External links[edit] Solid Gold on IMDb Solid Gold at TV.com v t e Dionne Warwick Studio albums Presenting Dionne Warwick (1963) Anyone Who Had a Heart (1964) Make Way for Dionne Warwick (1964) The Sensitive Sound of Dionne Warwick (1965) Here I Am (1965) Here Where There Is Love (1966) On Stage and in the Movies (1967) The Windows of the World (1967) The Magic of Believing (1968) Dionne Warwick in Valley of the Dolls (1968) Promises, Promises (1968) Soulful (1969) I'll Never Fall in Love Again (1970) Very Dionne (1970) Dionne (1972) Just Being Myself (1973) Then Came You (1975) Track of the Cat (1975) Love at First Sight (1977) Dionne (1979) No Night So Long (1980) Friends in Love (1982) Heartbreaker (1982) How Many Times Can We Say Goodbye (1983) Finder of Lost Loves (1985) Friends (1985) Reservations for Two (1987) Dionne Sings Cole Porter (1990) Friends Can Be Lovers (1993) Aquarela do Brazil (1994) Dionne Sings Dionne (1998) Dionne Sings Dionne, Vol. 2 (2000) My Favorite Time of the Year (2004) My Friends & Me (2006) Why We Sing (2008) Only Trust Your Heart (2011) Live albums Dionne Warwick in Paris (1966) Hot! Live and Otherwise (1981) Christmas in Vienna II (1993) Compilation albums The Love Collection (2008) Singles "Don't Make Me Over" "Wishin' and Hopin'" "Anyone Who Had a Heart" "Walk On By" "You'll Never Get to Heaven (If You Break My Heart)" "A House Is Not a Home" "Reach Out for Me" "Who Can I Turn To?" "Are You There (With Another Girl)" "Message to Michael" "I Just Don't Know What to Do with Myself" "Alfie" "The Windows of the World" "I Say a Little Prayer" "(Theme from) Valley of the Dolls" "Do You Know the Way to San Jose" "(There's) Always Something There to Remind Me" "This Girl's in Love with You" "You've Lost That Lovin' Feeling" "I'll Never Fall in Love Again" "Make It Easy on Yourself" "The Good Life" "Then Came You" (with Spinners) "By the Time I Get to Phoenix/I Say a Little Prayer" (with Isaac Hayes) "Only Love Can Break a Heart" "I'll Never Love This Way Again" "Déjà Vu" "After You" "No Night So Long" "Easy Love" "Heartbreaker" "All the Love in the World" "Run to Me" (with Barry Manilow) "That's What Friends Are For" (with Elton John, Gladys Knight & Stevie Wonder) "Love Power" (with Jeffrey Osborne) "It's All Over" (with Dieter Bohlen as Blue System) "What the World Needs Now Is Love" (with TheHipHopNationUnited) Record labels Arista Concord Rhino River North Scepter Warner Bros. Related articles Discography Solid Gold (TV series) Book:Dionne Warwick v t e The 5th Dimension Marilyn McCoo Billy Davis, Jr. Florence LaRue Lamonte McLemore Ronald Townson Studio albums Up, Up and Away The Magic Garden Stoned Soul Picnic The Age of Aquarius Portrait Love's Lines, Angles and Rhymes Reflections Individually and Collectively Living Together, Growing Together Soul & Inspiration Earthbound Singles "Go Where You Wanna Go" "Up, Up and Away" "Stoned Soul Picnic" "Sweet Blindness" "California Soul" "Aquarius/Let the Sunshine In (The Flesh Failures)" "Workin' On a Groovy Thing" "Wedding Bell Blues" "Blowing Away" "A Change Is Gonna Come/People Got to Be Free" "The Girls' Song" "Save the Country" "On the Beach (In the Summertime)" "One Less Bell to Answer" "Love's Lines, Angles and Rhymes" "Light Sings" "Never My Love (Live)" "Together Let's Find Love" "(Last Night) I Didn't Get to Sleep at All" "If I Could Reach You" "Living Together, Growing Together" "Everything's Been Changed" "Ashes to Ashes" "No Love in the Room" "Love Hangover" Related topics The Friends of Distinction Marc Gordon Solid Gold Book:The 5th Dimension v t e Andy Gibb Studio albums Flowing Rivers Shadow Dancing After Dark Singles "Words and Music" "I Just Want to Be Your Everything" "(Love Is) Thicker Than Water" "Shadow Dancing" "An Everlasting Love" "(Our Love) Don't Throw it All Away" "Why" "Desire" "I Can't Help It" "Time Is Time" "Me (Without You)" "All I Have to Do Is Dream" Compilations Andy Gibb's Greatest Hits Andy Gibb (Hits Collection) 20th Century Masters - The Millennium Collection Mythology Other songs "Warm Ride" "Rest Your Love on Me" "Arrow Through the Heart" Related articles Bee Gees RSO Records Polydor Records Solid Gold (TV series) Warner Music Group Universal Music Group Book v t e Operation Prime Time Series Entertainment Tonight (1981) Lifestyles of the Rich and Famous (1984) Solid Gold (1980) Star Search (1983) Movies/mini-series Son of the Captains and the Kings (1976) Testimony of Two Men (1977) The Bastard (May 1978) Evening in Byzantium (July 1978) The Immigrants (November 1978) The Rebels (May 1979) The Seekers (1979) Jack Frost (1979) Top of the Hill (1980) Condominium (1980) The Dream Merchants (1980) The Girl, the Gold Watch & Everything (1980) Tourist (1980) Mom, the Wolfman and Me (1980) Yogi's First Christmas (1980) Goliath Awaits (1981) A Woman Called Golda (1982) Sadat (1983) Blood Feud (1983) The Jesse Owens Story (1984) A Woman of Substance (1985) The Key to Rebecca (1985) Jenny's War (1985) Hold the Dream (1986) Key affiliates KCOP-TV (Los Angeles) KSTW (Tacoma) KTVU (Oakland) WPIX (New York) WGN-TV (Chicago) Distributors Columbia Pictures Television (list of series) Hanna-Barbera Productions (list of works) Paramount Domestic Television (list of series) Universal Television (list of shows) Miscellaneous Bristol-Myers Broadcast syndication Fourth television network General Foods Al Masini Retrieved from "https://en.wikipedia.org/w/index.php?title=Solid_Gold_(TV_series)&oldid=814960757" Categories: 1980s American television seriesDionne WarwickFirst-run syndicated television programs in the United StatesTelevision series by CBS Television StudiosOperation Prime Time1980 American television series debuts1988 American television series endingsAmerican variety television seriesAmerican music chart television programsDance television showsPop music television seriesTelevision series created by Al MasiniHidden categories: Articles needing additional references from January 2014All articles needing additional referencesArticles that may contain original research from January 2014All articles that may contain original researchArticles with multiple maintenance issuesAll articles with unsourced statementsArticles with unsourced statements from January 2014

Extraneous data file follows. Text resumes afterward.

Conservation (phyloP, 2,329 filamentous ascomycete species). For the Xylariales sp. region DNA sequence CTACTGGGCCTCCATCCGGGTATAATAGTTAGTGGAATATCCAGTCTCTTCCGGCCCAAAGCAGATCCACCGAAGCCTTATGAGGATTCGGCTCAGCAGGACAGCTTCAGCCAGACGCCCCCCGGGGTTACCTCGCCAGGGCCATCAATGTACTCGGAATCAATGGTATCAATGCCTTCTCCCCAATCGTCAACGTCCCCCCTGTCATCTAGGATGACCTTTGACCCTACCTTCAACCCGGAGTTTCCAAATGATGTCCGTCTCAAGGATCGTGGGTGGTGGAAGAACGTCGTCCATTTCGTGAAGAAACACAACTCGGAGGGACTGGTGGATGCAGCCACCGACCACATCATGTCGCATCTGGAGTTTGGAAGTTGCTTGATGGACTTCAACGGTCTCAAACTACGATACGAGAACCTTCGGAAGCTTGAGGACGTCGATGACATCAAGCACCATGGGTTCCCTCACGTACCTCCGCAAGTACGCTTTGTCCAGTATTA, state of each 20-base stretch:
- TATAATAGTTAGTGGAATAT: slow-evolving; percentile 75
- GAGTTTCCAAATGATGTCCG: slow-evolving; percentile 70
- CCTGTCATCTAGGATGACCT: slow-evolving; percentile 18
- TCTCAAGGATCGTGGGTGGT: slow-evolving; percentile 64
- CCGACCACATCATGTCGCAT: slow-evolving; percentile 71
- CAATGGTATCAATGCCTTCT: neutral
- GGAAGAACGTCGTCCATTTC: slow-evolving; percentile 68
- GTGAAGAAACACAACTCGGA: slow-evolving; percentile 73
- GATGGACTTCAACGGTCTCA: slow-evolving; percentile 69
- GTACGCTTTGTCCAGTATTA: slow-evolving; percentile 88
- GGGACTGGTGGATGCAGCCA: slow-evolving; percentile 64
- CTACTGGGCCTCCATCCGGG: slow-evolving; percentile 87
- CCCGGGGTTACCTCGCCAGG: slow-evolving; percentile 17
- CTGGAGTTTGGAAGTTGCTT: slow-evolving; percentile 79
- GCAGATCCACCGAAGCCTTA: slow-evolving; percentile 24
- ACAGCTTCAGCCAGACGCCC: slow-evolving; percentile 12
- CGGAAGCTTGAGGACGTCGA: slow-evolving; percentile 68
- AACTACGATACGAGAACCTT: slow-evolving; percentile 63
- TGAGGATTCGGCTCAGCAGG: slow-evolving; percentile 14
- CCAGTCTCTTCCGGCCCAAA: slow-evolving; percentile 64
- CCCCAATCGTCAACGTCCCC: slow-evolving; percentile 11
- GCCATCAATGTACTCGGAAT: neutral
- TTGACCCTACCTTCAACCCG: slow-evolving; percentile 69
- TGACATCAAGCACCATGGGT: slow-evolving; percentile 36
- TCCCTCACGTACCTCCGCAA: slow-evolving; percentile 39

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Solid_Gold_(TV_series) - Photos and All Basic Informations